aMPV is the causal agent of turkey rhinotracheitis (TRT). Replication of this virus in epithelial cells the upper respiratory tract can impair the mucociliary functions and increase deeper bacterial infections, with E. coli and Ornithobacterium rhinotracheale (Majo et al., 1997; Jirjis et al., 2004). Being an immunosuppressive pathogen, aMPV is able to reduce reactions to phytohaemagglutinin and immune responses to sheep red cells in poults. Infected animals showed lower thymus weight (Timms et al., 1986). Furthermore, it has been shown that aMPV can interfere with HEV vaccines and subsequently, reduce immune response in turkeys (Chary et al., 2002).
Evaluation of immunosuppression is based on field criteria and laboratory investigations (Fig. 1). Yet, practical and evaluable methods are restricted for an accurate evaluation.
Fig. 1. Evaluation criteria of the immunosuppression in turkeys.
Field criteria consist on global evaluation of the flock health statute. However, these criteria are nonspecific and allow for only first orientation. In general, immunosuppression leads to degradation of performances, with poor feed conversion, decrease in growth rate, heterogeneity, low weight, and increased mortality. Due to the influence of viruses on host immune system, vaccination failures are declared. Depressed animals are more susceptible to develop bacterial and parasitic secondary infections, which are accompanied by increased mortality (Fig. 2). The various symptoms and lesions induced by immunosuppressive viral diseases can help to establish clinical suspicion, which need laboratory investigations to confirm it.
Many laboratory tests are useful in order to evaluate immunosuppression in turkeys. The global approach can be summarized in four main criteria (Dohm and Saif, 1984):
Pathomorphological examination of lymphoid organs is easily practicable. The use of quantitative indices may largely contribute to more rapid and correct diagnosis. Lymphoid organs masses (bursa, thymus, and spleen) contribute to objective evaluation (Halouzka and Jurajda, 1991; Sellaoui et al., 2012). Histopathological investigation is an important tool for evaluating severity of immunosuppression and discriminating between several diseases (Pope, 1991).
Fig. 2. Mechanisms and consequences of the immunosuppression in turkeys.
Detection of specific causal agents by viral isolation and molecular detection is a practical approach. Serology may be an easy test for the diagnosis. Evaluation of cellular immune competency is used in vitro as well as in vivo (Fadly et al., 1982). Hematological investigations may provide heterophil:lymphocyte ration, as significant indicator of stress (Huff et al., 2005; Cotter, 2015) and immunocompetency (Hocking et al., 2002).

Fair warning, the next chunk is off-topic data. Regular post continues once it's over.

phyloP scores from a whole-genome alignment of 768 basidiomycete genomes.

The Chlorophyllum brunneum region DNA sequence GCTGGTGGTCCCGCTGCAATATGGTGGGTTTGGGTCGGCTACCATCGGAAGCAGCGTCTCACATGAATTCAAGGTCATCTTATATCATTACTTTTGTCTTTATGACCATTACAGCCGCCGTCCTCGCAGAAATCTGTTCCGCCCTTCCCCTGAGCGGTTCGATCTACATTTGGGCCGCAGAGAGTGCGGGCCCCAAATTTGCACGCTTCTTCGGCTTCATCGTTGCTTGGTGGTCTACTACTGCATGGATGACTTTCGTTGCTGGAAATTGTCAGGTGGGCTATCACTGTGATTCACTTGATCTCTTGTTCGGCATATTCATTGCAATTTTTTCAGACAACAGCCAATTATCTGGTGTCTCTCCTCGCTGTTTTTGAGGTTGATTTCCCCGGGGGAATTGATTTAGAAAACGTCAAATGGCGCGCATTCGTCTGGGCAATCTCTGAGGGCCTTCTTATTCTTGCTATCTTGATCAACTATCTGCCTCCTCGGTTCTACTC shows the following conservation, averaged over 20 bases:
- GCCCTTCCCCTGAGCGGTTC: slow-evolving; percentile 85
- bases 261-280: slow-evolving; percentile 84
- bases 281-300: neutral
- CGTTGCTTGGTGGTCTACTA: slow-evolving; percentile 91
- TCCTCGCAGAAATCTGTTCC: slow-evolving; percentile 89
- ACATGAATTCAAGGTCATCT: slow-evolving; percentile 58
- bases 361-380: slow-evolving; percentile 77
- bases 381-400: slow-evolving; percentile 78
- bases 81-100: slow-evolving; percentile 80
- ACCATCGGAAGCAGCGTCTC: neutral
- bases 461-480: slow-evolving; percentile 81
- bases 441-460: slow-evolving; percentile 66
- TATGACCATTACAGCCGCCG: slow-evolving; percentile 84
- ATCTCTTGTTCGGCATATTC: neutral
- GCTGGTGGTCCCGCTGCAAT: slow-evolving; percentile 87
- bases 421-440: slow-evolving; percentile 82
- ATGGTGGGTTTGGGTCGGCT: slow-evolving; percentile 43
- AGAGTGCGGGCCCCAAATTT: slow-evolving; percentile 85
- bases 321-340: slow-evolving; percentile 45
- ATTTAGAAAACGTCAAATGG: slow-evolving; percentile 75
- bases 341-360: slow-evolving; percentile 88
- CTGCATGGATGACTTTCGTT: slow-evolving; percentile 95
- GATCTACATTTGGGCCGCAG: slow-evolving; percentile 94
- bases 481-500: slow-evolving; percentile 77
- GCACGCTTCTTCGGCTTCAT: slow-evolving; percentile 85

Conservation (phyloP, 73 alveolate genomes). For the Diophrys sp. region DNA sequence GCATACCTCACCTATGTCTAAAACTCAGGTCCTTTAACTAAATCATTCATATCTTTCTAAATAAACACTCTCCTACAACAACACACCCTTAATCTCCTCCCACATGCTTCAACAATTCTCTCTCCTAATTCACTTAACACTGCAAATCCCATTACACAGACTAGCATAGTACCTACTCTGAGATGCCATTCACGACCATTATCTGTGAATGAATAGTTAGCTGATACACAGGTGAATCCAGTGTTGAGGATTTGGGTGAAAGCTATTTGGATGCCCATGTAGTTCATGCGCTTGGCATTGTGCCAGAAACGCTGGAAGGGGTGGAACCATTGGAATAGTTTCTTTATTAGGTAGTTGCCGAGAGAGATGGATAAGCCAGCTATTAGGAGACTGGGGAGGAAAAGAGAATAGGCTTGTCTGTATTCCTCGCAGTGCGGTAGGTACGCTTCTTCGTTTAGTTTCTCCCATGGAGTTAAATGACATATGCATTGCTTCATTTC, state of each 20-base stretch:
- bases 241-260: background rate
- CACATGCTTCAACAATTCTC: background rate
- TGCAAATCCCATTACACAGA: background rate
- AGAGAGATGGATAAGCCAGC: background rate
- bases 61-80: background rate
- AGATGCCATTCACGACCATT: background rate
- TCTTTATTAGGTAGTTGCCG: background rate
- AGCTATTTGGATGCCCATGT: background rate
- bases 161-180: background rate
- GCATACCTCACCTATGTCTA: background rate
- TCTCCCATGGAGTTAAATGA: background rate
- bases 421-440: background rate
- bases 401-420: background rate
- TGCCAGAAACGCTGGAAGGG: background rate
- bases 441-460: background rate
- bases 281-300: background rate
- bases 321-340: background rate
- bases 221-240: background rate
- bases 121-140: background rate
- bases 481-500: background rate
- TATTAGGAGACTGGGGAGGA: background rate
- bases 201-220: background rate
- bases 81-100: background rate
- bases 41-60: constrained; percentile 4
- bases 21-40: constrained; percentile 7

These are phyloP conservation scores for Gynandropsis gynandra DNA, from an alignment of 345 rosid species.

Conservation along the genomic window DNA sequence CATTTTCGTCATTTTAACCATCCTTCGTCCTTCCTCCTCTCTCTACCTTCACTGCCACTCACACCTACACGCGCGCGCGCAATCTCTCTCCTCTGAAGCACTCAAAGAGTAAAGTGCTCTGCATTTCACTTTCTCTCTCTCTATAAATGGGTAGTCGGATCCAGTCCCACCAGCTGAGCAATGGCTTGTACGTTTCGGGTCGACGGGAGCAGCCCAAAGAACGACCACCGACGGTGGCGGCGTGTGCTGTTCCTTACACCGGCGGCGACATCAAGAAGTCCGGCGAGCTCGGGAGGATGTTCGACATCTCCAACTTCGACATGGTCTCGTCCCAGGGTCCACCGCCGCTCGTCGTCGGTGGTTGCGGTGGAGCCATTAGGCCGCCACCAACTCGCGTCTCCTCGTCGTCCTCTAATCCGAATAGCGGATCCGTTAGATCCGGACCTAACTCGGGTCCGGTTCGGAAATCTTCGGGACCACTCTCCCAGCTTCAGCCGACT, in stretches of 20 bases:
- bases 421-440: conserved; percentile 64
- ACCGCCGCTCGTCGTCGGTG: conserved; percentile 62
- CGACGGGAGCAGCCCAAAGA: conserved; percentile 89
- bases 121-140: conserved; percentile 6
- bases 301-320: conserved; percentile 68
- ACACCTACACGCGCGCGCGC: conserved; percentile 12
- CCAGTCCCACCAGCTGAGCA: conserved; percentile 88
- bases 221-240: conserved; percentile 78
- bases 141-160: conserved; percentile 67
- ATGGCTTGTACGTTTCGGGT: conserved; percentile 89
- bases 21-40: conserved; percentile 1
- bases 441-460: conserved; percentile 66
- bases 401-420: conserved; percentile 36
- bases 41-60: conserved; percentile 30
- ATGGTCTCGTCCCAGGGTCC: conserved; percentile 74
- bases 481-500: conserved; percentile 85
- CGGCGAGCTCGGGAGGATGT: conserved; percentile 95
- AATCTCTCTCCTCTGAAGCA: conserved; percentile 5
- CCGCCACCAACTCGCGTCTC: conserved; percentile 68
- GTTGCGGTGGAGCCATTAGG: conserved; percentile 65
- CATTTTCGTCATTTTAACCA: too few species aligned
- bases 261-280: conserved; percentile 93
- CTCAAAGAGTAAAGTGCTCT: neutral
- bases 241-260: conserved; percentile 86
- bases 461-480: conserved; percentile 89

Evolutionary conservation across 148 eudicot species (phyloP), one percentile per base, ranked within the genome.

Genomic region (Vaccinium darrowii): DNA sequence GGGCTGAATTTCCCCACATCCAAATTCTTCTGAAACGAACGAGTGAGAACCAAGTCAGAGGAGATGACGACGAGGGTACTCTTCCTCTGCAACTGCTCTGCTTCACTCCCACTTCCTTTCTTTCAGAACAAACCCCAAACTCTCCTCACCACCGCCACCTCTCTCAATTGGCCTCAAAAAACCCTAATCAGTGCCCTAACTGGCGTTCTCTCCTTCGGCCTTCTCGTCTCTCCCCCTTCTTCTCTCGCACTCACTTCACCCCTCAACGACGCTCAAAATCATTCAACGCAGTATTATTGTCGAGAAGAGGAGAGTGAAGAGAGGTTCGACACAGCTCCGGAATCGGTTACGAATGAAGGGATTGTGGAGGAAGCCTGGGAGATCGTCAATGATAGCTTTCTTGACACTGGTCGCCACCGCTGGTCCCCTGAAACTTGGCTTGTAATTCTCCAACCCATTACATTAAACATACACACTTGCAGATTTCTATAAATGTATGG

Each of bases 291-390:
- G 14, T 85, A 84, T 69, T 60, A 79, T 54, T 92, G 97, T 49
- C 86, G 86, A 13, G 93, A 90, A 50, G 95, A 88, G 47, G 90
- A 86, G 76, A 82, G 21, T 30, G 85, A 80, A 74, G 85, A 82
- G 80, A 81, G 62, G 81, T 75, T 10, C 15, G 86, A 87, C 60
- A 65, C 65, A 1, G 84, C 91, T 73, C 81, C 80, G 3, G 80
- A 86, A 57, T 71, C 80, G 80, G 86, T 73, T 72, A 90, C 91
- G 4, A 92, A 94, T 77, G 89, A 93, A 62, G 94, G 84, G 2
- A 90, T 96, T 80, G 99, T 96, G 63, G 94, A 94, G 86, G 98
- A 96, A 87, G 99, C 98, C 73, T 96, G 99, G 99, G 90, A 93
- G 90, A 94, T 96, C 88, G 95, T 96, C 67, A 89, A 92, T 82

In vitro lymphocyte proliferation response to mitogen is widely used to evaluate the integrity of cell-mediated immunity. Lymphocyte proliferation responses of spleen cells are higher in turkeys infected by TCoV than in non-infected animals, with increase of CD4+ subpopulation of T lymphocytes (Loa et al., 2001). The lymphoproliferative response to phytohemagglutinin phosphate is performed as an indicator of a T-cell-induced delayed-type hypersensitivity reaction. A mononuclear phagocytic system function assessment is used to study the degree of clearance from the blood circulation in commercial turkeys (Cheema et al., 2007).
Determining cytokines levels to evaluate cellular immune response is well developed in mammals due to available commercial systems, especially ELISA tests and RT-PCR (Wigley and Kaiser, 2003). For avian species, IFN-gamma can be quantified by currently available ELISA test in chickens (Lambrecht et al., 2000) and in turkeys (Lawson et al., 2001).
Microarray technology is performed to evaluate cellular immune response in poultry, by detecting genes involved in antiviral and pro-inflammatory cytokine responses (Kapczynski et al., 2013). Moreover, innate and adaptive immune responses can be explored by real-time RT-PCR to investigate changes in the gene expression of cytokines interleukin (IL) and chemokines (Gadde et al., 2011).
Evaluation of immunosuppression represents a delicate approach, which is not routinely applied in poultry pathology. Exploration of the different components of the immune system is based on several in vivo and in vitro methods. Due to the complexity of the immunosuppression etiology, the consequence of several intrinsic and extrinsic factor interactions, the use of combination of many techniques would help interpreting the data.